Hot on the Trail
The other evening just before dark, I ventured down the steep slope to Stoney Creek to check on the wild blackberries that for the past several years have been few, dried and sour. This year, they’re plentiful. Most are in the early stages of ripening, and the few that had ripened were bright black, large and sweet.

After several days of hot weather, I figured many more would be set for plucking, so shortly after sunrise I was back at the slope, bucket in hand to get fresh berries to top my breakfast cereal. It didn’t take long to gather a bit more than a pint. When I was about to leave, I thought I saw the flash of a Baltimore oriole going the other way.

It has been more than a few years since I’ve had a good look at an oriole at Stoney Creek, so I froze and waited, hoping it, too, was checking out a breakfast of black fruit. Orioles prefer insects this time of year, but back in New England I occasionally came across one when picking wild strawberries and blackberries.

The oriole (if it was one) was not to return, but after perhaps 20 minutes, I heard rustling in the thick underbrush. In a few moments I was looking into the eyes of a red fox that had stopped about 25 feet down the slope in a partial opening. It was picturesque fox orange-red, standing frozen as it tried to figure things out.

Suddenly it darted back into the opening and was headed for the creek. This aroused my curiosity; had it come across me as it was looking for fruit? Foxes like berries. Or had it been leaving or returning from a den nearby?
Briar and Bramble
I had to find out, and it wasn’t easy. The blackberry patch is a tangle of briars, scrub brush, trees small and large, and on a slope of 45 degrees. I stumbled and crawled, edging myself closer to the slight opening where I had seen the fox, when I took a tumble.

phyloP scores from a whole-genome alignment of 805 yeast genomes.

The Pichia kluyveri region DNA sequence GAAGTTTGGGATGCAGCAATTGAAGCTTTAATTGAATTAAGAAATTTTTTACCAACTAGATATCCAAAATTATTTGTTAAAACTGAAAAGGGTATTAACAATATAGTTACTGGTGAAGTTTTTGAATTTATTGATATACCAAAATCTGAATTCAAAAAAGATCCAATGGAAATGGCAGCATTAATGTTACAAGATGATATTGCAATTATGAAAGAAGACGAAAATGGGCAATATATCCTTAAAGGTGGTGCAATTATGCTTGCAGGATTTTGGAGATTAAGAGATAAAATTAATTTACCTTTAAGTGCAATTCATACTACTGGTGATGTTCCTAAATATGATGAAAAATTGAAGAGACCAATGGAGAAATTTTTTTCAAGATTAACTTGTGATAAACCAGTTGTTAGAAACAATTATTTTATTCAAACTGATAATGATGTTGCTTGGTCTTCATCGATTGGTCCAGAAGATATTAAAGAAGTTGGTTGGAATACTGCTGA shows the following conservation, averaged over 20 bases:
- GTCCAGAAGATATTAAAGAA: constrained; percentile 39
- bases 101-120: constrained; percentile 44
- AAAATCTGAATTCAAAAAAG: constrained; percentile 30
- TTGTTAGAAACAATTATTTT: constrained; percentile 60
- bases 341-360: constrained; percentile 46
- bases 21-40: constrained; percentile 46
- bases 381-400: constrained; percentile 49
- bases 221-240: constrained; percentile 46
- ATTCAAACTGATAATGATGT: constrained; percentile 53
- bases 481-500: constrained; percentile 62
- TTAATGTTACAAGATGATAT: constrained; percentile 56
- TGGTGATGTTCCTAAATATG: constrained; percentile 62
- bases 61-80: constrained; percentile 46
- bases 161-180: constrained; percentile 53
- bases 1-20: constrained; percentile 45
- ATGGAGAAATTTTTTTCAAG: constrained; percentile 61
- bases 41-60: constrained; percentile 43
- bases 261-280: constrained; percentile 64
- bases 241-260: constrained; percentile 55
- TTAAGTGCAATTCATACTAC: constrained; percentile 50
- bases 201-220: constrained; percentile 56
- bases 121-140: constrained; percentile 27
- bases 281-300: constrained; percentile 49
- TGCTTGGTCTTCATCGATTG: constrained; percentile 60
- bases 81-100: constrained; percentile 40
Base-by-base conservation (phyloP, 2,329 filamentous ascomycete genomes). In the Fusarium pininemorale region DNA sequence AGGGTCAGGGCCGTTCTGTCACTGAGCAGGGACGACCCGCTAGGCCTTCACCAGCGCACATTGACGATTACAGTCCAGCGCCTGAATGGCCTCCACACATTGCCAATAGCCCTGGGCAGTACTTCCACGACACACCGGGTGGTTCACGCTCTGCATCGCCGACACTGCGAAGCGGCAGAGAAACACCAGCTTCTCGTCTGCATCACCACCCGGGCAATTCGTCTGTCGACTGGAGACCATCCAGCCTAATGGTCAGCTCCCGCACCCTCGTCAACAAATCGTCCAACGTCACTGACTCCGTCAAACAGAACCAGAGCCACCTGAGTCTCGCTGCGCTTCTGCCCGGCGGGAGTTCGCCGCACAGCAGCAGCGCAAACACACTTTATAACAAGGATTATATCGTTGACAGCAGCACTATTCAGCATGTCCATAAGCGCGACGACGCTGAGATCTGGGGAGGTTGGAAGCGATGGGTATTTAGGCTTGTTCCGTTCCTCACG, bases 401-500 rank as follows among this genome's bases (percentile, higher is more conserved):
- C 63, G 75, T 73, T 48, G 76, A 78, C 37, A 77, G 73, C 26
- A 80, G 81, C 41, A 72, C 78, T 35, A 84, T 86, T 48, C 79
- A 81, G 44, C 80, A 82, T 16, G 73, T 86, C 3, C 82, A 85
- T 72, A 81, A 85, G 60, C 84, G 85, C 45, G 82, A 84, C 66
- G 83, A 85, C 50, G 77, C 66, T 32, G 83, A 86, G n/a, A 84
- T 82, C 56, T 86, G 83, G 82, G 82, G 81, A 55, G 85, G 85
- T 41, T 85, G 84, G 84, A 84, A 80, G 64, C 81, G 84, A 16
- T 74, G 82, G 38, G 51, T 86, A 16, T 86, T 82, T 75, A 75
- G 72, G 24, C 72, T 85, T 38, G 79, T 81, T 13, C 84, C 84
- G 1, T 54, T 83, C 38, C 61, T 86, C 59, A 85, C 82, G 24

I lost all my berries, but while trying to retrieve the small bucket and my pipe, I found what I was looking for. There, beside the exposed roots and earth of an uprooted tree in the midst of the thicket, was an opening of about nine inches across. Red foxes, I know, like to den on dry, steep slopes, usually in burrows abandoned by other animals.

The rains of this spring and the warmer weather since have created a maze of vegetation so robust that it’s virtually inaccessible by humans unless attacked with a chain saw or machete, neither of which I consider appropriate.

The only reason I get to enjoy blackberries in the good years is because the patches are so thickly intertwined with other vegetation that no one is willing to challenge the jungle, the slope, the jiggers, the mosquitoes, the ticks and, of course, the briars.

So, to get a closeup look, I’m not about to clear a single bramble, which could make things easier for someone who might enjoy blackberries as much as I. Also, I’m hesitant to expose an occupied den. With the range expansion of the eastern coyote, the red fox is in trouble. When coyotes move in, red foxes virtually disappear. They can’t handle the competition.

The balance of nature can at times be difficult to understand and appreciate. This Brer Fox thing is going to require some thinking.